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Europe offers a minor solution to a major American problem

Last month, on a perfect summer night at Albuquerque's Isotopes Park, the Columbus Clippers beat the Omaha Storm Chasers to win their second straight Triple A baseball championship. There was little, if any, mention of it in newspapers outside of Columbus and Omaha. But what if we raised the stakes? What if the Triple A champion won a golden ticket to major league baseball the following season? And what if one big league straggler (Houston, you'd have a problem) dropped down to Triple A?

That's the way it works in soccer overseas, as you may know. Promotion and relegation are the terms, and they're on the minds of mainstream U.S. sports fans more than ever these days, not least because mighty Arsenal—a favorite of hipster Stateside fans—is sitting in 15th place in the English Premier League, just three spots above the dreaded relegation zone. While the chances of the Gunners' dropping to the second tier are slim, their struggles are a reminder that English soccer is a ruthless meritocracy, even for recent champions. Finish in the bottom three, and you get relegated. Imagine the Red Sox being demoted to Triple A, and you'll grasp an Arsenal fan's worst nightmare.

The benefits of promotion and relegation are manifold. Even at the bottom of the standings, excitement is ratcheted up at the end of each season as teams fight tooth and nail to avoid "the drop." The biggest losers get what they deserve: a trapdoor to the league below. In turn teams in the second tier have an enormous incentive to win their league and join the Show. One of the best stories in sports this year is that of the Italian soccer club Novara, which has risen from the third tier to the top flight, Serie A, in just three years and recently upset Inter Milan, the reigning world club champions. Now the plucky Biancoazzurri are hoping to avoid the drop in their first Serie A season since 1956.

Could promotion and relegation work in the U.S.? The knee-jerk answer is no. Google minor league football and basketball and it's obvious that the drop-off from the NFL and the NBA to the minors is too great to institute credible promotion and relegation by, say, next year. But consider how many entrepreneurs have tried to start up competitors to the NFL over the years. This is a football-mad country. What if the NFL started a second division—an NFL2, if you will—that rewarded its champ with an NFL berth in exchange for a bottom-feeder from the top flight? (Say hello to Division 2, Dolphins!) The same idea would work for an NBA2 that combined NBA D-League and old CBA franchises with a few current NBA teams, downsizing the main NBA. (Hey, they're considering contraction anyway.)

With its established tiered format, baseball would be the U.S. sport most adaptable to promotion and relegation. Yes, there would be conflicts when good farm teams lose their top players to their parent clubs in-season, but those issues could be negotiated. And yes, some small Triple A stadiums would have to be expanded for the move to MLB, but those overachievers might well become everybody's second-favorite team, and revenue-sharing would help them acquire the players needed to compete on a higher level. What's more, can you imagine the excitement of the relegation and promotion playoffs, to say nothing of the regular-season stretch run?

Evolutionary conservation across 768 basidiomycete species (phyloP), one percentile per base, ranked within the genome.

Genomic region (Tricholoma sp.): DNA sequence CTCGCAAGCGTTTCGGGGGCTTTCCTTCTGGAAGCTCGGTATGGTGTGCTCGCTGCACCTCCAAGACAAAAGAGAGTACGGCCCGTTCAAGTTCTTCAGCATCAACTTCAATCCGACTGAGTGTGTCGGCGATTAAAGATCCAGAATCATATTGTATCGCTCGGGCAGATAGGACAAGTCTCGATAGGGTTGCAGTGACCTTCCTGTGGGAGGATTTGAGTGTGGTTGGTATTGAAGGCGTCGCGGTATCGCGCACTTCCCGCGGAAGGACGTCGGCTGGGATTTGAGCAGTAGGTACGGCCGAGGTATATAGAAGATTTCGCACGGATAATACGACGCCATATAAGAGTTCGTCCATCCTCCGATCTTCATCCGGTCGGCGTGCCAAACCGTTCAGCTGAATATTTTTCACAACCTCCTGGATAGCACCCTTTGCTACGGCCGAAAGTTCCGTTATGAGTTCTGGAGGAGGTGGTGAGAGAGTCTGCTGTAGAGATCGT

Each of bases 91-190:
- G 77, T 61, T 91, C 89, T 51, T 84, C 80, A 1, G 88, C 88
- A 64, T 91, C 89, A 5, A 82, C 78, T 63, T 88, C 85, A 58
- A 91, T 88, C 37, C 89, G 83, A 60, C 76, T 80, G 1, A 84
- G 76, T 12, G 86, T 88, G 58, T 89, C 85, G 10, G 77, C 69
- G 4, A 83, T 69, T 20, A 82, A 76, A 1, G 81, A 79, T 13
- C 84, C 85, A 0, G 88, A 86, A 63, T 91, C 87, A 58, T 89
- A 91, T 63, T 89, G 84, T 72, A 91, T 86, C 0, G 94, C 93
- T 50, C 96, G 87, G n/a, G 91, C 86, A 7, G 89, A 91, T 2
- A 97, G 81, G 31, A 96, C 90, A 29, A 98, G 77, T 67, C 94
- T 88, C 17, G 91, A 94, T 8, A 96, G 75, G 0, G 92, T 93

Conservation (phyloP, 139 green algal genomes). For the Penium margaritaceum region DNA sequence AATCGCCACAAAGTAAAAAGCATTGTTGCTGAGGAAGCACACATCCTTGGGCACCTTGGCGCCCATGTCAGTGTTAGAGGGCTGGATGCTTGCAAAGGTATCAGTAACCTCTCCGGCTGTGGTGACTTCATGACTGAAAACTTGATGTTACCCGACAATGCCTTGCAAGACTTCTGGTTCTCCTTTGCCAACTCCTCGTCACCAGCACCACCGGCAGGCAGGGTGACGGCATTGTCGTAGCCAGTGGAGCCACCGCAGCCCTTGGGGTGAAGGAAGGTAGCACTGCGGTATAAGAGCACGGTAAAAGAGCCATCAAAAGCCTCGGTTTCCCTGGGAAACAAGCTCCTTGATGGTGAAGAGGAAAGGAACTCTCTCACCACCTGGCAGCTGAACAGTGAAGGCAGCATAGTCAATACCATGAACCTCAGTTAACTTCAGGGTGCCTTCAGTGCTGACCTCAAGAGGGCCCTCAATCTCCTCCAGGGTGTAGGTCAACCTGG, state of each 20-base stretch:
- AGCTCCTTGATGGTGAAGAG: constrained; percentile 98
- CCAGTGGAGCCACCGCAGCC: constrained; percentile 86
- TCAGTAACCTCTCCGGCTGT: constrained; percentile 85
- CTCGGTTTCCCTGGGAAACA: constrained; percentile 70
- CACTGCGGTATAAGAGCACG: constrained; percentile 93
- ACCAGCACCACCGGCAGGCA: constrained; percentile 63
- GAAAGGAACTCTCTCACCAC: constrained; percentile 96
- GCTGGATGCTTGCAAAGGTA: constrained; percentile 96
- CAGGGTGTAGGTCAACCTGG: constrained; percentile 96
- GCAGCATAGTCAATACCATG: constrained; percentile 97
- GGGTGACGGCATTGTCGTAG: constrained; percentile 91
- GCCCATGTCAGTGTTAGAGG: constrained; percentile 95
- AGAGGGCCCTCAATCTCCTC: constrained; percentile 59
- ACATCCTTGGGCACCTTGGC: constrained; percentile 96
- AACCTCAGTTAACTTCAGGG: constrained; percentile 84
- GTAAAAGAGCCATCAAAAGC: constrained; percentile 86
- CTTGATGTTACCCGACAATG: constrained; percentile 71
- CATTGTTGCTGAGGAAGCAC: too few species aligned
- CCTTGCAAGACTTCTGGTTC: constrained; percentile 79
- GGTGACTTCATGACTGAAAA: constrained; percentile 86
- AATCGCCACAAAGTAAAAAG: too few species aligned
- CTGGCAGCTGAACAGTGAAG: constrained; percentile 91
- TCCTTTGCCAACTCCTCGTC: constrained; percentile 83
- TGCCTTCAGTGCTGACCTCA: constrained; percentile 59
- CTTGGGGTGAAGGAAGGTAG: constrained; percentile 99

Here's one proposal for how to do it. Triple A baseball would continue staging its playoffs, with four teams vying for the crown, only now there would be national interest in finding out which team would advance to MLB. (Think: increased TV money.) Meanwhile, the big league teams with the four worst records would meet in their own relegation playoffs, in which the team that lost both of its series would be relegated to Triple A. The scramble to avoid being one of the bottom four—and then, of course, the biggest loser of all—would be first-rate theater, just as it is in European soccer.

Strangely enough, the U.S. league least likely to embrace promotion and relegation, for now, would be MLS. It's hard enough to make soccer viable on a top-flight level in the U.S.—most teams still lose money—and persuading potential owners to invest would be difficult if they feared dropping to the less profitable second tier. But MLS is expanding (Montreal will become the outfit's 19th team next year), and one could easily conceive of a 16-team MLS and 16-team MLS2 with upward and downward mobility in the coming decades.

The ecstasy and agony of promotion and relegation would spice up any U.S. sport, while providing a fight-or-flight test of fandom. How many pink Red Sox hats would we see if Boston dropped down to Triple A? Keeping the faith has its benefits, though. Consider Newcastle United, one of England's most storied and popular soccer clubs, which was relegated to the second tier in 2009. The Magpies rebounded a year later, winning the second-division crown to move back up, and at week's end they stood in fourth place in the EPL, a position that would clinch a berth in the UEFA Champions League at season's end.

Nearly three years after Newcastle supporters' epic embarrassment, Arsenal fans would trade places with them in a heartbeat. That's the beauty of promotion and relegation.


Angela Rypien, the daughter of former Washington Redskins quarterback and Super Bowl XXVI MVP Mark Rypien, is the starting quarterback for the Seattle Mist of the Lingerie Football League.